2. A description of the events from the worker strikes of 1905 until Vladimir Lenin took power in 1917
3. An observation of the life of the average man/ a peasant at the turn of the 20th century and how it contrasted with the lives of the very wealthy, particularly the Tsar and his extended family.
The book is of moderate length with two seperate groupings of approximatley 70 Black & White plates showing the most interesting characters discussed in the narrative. The chapter lengths are quite short with easy to read narrative and a derth of long and obfuscative words, so that it would be suitable for ate middle school readers andothers expecially interested in Russian History. This narrative history is further divided into four sections:
Part One: Before the Storm
Part Two: Dark Clouds Gathering
Part Three: The Storm Breaks
Part Four: Final Days
The author thought to include a rather extensive bibliography, a more than adequate index, and a page of references for internet sites that also enable further study and a lot more pictures of the times and characters discussed.
Most people would agree that the murder of the Tsar and his entire family and some of his entourage along with Anastasia's pet dog was a heinour and brutal crime, yet the author takes great pains and showing that Tsar Nicholas and his wife Tsarista Alexandra or Alix in German [she directly came from the house of ZHesse in Germany] and both she and Nicky were grandchildren of Queeen Victoria of England and also cousins. Actually most of European nobility was quite closely related at the time. Nicky and Alix lived a life that was so far removed from the common man that it is hard to describe. Alexandra thought the main palace at St Petersburg or Petrograd in Russian was too barren and cold, as it along with its outbuildings and servant and other family quarters stretched for approximatley three miles along the Neva River. So she opted that they move into the more modest dwelling of 800 acres with only 100 rooms about 12 miles away. Now, that really is roughing it, isn't it? As a direct contrast we find out that "most peasants had never slept in a proper bed, never owned a pair of leather shoes, eaten off a china plate, or [ever] been examined by a doctor.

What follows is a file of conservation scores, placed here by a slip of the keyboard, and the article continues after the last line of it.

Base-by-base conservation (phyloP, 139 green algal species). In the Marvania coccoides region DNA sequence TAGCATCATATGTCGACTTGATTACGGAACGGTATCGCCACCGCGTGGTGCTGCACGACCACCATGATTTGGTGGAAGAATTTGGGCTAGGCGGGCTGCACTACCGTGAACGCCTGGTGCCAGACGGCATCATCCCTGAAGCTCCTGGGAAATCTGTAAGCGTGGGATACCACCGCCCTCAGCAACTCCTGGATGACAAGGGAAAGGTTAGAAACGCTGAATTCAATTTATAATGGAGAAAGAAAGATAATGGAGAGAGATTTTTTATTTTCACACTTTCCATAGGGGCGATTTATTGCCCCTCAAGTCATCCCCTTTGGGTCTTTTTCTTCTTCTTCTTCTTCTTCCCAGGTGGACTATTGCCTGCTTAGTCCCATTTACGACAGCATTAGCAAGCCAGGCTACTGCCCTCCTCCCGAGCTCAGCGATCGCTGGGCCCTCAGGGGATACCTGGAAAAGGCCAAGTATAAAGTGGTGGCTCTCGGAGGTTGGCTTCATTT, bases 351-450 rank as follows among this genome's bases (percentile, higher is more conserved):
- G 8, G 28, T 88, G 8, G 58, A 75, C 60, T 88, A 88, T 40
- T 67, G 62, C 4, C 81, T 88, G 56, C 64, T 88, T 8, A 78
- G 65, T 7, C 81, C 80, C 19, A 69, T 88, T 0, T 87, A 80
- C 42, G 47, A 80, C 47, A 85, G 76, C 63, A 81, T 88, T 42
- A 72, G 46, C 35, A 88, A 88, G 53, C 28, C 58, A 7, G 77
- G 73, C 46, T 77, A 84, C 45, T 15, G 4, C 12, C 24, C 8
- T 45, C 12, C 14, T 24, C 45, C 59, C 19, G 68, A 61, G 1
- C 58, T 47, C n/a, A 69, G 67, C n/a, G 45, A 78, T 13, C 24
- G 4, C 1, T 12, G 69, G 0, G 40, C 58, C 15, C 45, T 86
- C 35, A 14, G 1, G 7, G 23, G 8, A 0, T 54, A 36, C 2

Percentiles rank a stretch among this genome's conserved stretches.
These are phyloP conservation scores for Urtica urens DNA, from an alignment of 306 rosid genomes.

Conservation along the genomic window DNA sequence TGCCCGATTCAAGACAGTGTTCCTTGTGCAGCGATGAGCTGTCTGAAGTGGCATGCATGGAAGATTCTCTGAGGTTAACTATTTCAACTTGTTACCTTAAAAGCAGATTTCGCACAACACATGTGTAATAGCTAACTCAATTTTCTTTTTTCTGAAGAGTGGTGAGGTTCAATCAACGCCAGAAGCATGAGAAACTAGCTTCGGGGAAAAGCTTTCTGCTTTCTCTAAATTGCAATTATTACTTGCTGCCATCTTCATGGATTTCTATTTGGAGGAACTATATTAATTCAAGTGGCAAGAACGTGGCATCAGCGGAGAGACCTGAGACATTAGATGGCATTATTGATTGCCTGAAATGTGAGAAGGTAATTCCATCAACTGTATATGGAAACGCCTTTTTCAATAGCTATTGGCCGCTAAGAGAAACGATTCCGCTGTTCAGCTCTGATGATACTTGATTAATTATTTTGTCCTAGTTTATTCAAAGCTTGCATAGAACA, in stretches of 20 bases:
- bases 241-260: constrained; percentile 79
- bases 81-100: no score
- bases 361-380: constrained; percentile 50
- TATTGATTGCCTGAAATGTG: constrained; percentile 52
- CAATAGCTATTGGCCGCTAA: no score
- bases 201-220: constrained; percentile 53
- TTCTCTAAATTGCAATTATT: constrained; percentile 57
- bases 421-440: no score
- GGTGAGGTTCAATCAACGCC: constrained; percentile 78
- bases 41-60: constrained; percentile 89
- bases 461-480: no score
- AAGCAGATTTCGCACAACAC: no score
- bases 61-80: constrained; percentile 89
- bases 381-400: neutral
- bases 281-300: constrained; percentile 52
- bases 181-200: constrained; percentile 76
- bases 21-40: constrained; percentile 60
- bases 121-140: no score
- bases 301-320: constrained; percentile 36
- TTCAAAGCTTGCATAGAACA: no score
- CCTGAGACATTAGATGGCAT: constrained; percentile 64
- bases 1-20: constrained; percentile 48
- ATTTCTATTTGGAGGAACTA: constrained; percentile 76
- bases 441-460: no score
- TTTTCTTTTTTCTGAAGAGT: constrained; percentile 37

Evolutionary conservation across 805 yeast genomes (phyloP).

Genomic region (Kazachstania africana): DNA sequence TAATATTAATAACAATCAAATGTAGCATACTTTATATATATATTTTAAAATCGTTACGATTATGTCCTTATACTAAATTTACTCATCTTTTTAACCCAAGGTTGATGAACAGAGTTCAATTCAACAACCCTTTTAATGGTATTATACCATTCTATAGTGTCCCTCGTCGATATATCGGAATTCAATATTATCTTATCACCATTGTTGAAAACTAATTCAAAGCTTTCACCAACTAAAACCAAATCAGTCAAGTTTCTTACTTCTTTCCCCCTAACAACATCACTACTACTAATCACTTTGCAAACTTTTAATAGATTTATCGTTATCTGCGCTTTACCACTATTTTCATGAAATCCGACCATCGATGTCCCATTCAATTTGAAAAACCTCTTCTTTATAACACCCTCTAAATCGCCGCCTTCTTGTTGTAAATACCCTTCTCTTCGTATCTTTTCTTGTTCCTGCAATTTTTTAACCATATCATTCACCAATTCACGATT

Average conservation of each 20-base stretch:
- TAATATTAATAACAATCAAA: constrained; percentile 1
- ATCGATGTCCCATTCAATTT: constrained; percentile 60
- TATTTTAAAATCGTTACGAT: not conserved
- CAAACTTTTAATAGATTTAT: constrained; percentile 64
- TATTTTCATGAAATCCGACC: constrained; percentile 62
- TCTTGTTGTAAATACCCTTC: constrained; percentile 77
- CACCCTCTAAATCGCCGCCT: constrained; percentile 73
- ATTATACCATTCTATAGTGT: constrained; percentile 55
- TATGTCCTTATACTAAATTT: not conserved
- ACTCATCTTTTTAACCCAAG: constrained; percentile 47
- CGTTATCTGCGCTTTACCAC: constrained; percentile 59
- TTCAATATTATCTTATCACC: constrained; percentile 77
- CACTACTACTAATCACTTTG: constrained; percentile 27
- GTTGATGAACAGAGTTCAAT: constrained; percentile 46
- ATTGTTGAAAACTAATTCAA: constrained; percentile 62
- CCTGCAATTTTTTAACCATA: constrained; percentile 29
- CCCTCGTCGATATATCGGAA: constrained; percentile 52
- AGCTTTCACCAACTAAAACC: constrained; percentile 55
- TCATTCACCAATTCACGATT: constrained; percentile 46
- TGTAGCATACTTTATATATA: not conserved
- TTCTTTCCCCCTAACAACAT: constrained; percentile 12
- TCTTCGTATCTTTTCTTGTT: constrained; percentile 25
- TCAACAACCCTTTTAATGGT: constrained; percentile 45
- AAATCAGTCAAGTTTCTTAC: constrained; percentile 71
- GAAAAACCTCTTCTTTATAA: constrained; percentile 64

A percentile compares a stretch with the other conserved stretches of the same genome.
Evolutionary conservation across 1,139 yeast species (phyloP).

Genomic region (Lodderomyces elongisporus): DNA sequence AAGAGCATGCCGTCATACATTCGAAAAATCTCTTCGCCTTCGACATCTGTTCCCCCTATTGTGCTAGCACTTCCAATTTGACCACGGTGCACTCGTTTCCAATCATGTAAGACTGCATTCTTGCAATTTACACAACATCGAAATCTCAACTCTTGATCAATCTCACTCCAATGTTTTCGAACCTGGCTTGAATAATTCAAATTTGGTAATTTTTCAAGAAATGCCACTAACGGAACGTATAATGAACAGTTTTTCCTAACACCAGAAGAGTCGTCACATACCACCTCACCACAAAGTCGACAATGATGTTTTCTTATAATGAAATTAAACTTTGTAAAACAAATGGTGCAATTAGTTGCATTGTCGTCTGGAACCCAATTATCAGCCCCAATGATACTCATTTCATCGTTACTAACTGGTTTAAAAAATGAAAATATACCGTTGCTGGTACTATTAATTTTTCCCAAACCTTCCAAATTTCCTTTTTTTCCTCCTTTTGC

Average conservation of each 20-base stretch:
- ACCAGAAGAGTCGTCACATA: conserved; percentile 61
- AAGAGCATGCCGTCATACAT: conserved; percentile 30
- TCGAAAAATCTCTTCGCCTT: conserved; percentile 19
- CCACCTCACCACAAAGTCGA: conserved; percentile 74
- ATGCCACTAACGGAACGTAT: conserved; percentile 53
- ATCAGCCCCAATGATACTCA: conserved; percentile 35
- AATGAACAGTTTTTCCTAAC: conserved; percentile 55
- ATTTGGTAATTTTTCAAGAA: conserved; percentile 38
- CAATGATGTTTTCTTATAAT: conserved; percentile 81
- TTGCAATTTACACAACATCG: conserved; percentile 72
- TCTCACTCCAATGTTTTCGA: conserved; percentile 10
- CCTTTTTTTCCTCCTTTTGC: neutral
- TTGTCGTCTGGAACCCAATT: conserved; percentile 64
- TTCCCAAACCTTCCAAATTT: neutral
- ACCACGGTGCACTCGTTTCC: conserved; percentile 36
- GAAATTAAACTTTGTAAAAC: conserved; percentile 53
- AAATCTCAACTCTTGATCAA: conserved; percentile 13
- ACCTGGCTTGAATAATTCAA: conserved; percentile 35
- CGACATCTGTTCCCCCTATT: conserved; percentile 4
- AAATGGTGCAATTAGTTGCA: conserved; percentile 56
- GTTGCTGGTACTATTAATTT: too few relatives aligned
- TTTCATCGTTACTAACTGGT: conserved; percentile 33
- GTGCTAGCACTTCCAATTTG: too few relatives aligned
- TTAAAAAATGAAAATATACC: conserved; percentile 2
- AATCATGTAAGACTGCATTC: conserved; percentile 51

As the 20th century began, the blue bloods or BELAYA KOST, comprised of about 870 extended families of the Tsar made up about 1.5% of the population of Russia's 130 million people at the time, yet they controlled 90% of the wealth of the country. Talk about your income inequality. At the time, factory workers in the cities earned about 80 Kopecs/day or 40 cents for a 12 hour day. Women only had to work 11 hours, so they could get home in time to prepare the meals and clean house for the rest of the family, yet they earned 1/3 of men's wages, and if you think that bad, young children who were forced to work the same 12 hour days as their fathers earned a mere 1/2 kopec/hour or 3 cents for a 12 hour shift. If anyone complained they were fired on the spot.